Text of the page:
Another surprise take-over by Occupy London happend early this morning. This time the group of activists took over the former Old Street Magistrates Court. They were supported by an armoured vehicle - the Occupy Think Tank from the Veterans for Peace.
Despite being a stunning a Grade 2 listed building in a prime location in London's East End it is standing empty since 1996.
On their website Occupy London claims that the "new residents, who include members of Occupy Veterans – a group of former and active-duty servicemen and women drawn from the 99 per cent – have pledged to maintain a residence at the courthouse, to take good care of the building and to provide daytime use of the facilities for Occupy London to put the one per cent on trial. The residents have already spoken with the various stakeholders of the building and are looking to develop an open dialogue."
I arrived there this afternoon only hours after the building was "liberated".
Living 6 years in East London I had passed the beautiful Old Magistrates Court many times and always wondered what it looked like on the inside. Until today I didn't even know what it was used for. I have to say I love old abandoned buildings so I was like a child in a candy store when I entered and explored it.
At the same time I was buzzing because I was happy about the brilliant stunt that Occupy had made today. Another interesting chapter in the story of the global movement.
Please read for more updates on the Occupy blog.
And here more of my impressions from this afternoon.
The building is right in the heart of Shoreditch - one of London's most fashionable culture, bar and club districts and only a stonethrow away from the financial quarter.
The former court building is now privately owned and was apparently supposed to be destroyed to make space for a hotel.
A member of the Veterans for Peace next to the Occupy Think Tank.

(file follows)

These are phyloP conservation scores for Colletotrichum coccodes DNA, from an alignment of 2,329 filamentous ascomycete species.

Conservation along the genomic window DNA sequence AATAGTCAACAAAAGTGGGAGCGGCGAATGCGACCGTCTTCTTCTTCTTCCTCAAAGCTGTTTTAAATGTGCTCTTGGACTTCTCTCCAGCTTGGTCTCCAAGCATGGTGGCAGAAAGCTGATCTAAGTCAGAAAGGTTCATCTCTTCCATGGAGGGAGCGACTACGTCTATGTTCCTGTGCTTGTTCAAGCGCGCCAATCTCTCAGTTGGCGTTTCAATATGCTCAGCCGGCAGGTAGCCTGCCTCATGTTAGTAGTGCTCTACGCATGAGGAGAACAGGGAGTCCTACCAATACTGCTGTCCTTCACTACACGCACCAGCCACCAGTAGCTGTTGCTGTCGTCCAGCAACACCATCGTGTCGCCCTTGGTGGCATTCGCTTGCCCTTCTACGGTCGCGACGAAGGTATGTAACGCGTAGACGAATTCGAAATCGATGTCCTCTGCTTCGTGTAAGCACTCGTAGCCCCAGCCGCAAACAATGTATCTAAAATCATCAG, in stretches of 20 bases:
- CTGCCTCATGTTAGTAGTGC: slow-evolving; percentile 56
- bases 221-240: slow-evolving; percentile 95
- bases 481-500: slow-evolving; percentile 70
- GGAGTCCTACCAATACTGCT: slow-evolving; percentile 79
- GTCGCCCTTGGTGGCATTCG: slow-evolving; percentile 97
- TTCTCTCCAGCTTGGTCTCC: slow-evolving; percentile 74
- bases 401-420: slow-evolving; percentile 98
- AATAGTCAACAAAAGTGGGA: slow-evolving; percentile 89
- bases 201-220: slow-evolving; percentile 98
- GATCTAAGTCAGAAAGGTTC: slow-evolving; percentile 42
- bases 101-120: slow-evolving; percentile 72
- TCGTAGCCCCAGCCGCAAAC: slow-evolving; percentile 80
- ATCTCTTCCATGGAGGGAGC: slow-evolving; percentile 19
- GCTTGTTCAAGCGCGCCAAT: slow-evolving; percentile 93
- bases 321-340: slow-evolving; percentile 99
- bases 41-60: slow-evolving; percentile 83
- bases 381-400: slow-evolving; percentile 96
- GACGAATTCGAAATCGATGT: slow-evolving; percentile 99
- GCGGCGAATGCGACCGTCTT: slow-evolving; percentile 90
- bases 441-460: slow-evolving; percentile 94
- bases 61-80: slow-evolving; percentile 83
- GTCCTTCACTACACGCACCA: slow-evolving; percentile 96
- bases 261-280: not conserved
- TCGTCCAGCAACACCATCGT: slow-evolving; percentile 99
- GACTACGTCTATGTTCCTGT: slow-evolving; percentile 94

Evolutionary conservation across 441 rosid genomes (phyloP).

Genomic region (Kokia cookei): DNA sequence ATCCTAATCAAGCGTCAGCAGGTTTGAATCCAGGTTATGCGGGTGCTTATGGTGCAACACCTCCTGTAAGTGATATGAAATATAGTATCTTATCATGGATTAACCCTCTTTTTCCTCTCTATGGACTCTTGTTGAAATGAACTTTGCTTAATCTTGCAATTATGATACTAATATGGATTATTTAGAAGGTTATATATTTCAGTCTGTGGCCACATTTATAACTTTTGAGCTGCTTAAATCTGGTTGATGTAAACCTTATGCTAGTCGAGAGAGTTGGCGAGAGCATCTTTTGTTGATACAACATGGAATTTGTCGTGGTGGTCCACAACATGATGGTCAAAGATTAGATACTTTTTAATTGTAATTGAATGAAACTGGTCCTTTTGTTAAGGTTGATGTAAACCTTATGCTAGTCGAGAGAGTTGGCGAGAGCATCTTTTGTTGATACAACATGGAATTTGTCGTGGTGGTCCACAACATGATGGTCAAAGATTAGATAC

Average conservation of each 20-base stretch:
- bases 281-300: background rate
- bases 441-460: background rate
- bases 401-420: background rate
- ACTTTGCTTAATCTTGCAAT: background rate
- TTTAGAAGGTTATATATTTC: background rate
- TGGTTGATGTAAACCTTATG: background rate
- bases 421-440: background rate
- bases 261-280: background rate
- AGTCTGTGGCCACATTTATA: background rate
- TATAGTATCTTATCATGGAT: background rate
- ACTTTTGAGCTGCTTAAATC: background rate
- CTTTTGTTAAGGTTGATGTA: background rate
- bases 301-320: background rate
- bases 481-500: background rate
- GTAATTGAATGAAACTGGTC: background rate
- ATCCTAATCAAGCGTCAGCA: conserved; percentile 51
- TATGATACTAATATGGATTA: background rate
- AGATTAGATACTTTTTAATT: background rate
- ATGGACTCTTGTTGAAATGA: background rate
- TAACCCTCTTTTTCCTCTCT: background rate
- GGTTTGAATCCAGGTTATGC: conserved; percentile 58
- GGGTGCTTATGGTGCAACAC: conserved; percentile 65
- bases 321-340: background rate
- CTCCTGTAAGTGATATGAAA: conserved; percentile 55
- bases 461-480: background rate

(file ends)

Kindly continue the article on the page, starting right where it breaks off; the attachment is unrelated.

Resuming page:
Inside one of the detention cells...
...which was already reserved for one of the biggest supporters of the banks - mainly responsible for the financial crisis we are all in now.
Activist Kai Wargalla took part in the so called liberation which started around 5.30 this Tuesday morning. She was excited about the forthcoming court proceedings in this building. Kai who is originally from Germany currently lives in one of the tents at St. Paul's. She had weeks ago given up her normal student and working life to become involved with Occupy. She won't go home for Christmas to her family in Bremen this year because she wants to stay with her new friends from Occupy. That's what I call dedication!
I learned that the court rooms sometimes are used as film locations.
While the court rooms are still in a fairly good condition other parts of the building were already in a quite desolate state...
I have to admit, that's exactly why I love old buildings.
I loved the fact that the plant still had leaves on it despite probably not having been watered since 1996.
This door leads to the grand balcony on which you have this view over Old Street...
On the weekend these streets are packed with thousands of party folks.
I worked my way up to the roof top passing by these rooms:
It seems like people used to live there too.
This staircase leads directly onto the top of the building on which you can have...
...these stunning views.
No CCTV could prevent the whole building beeing taken over. Victory! :)
On my way up to the roof I met David Baker who is a journalist for blottr.com - the people powered news service. He published some of the photos I took for an article about the event here>>
On my way out I took this photo of activist Leon Pike who I have seen many times at the various Occupy sites, events and protest marches. He said he will be staying in the building over night, but not permanent as they will take it in turns. He already knew that the view from the roof at sunrise is spectacular and that I should come back to experience it.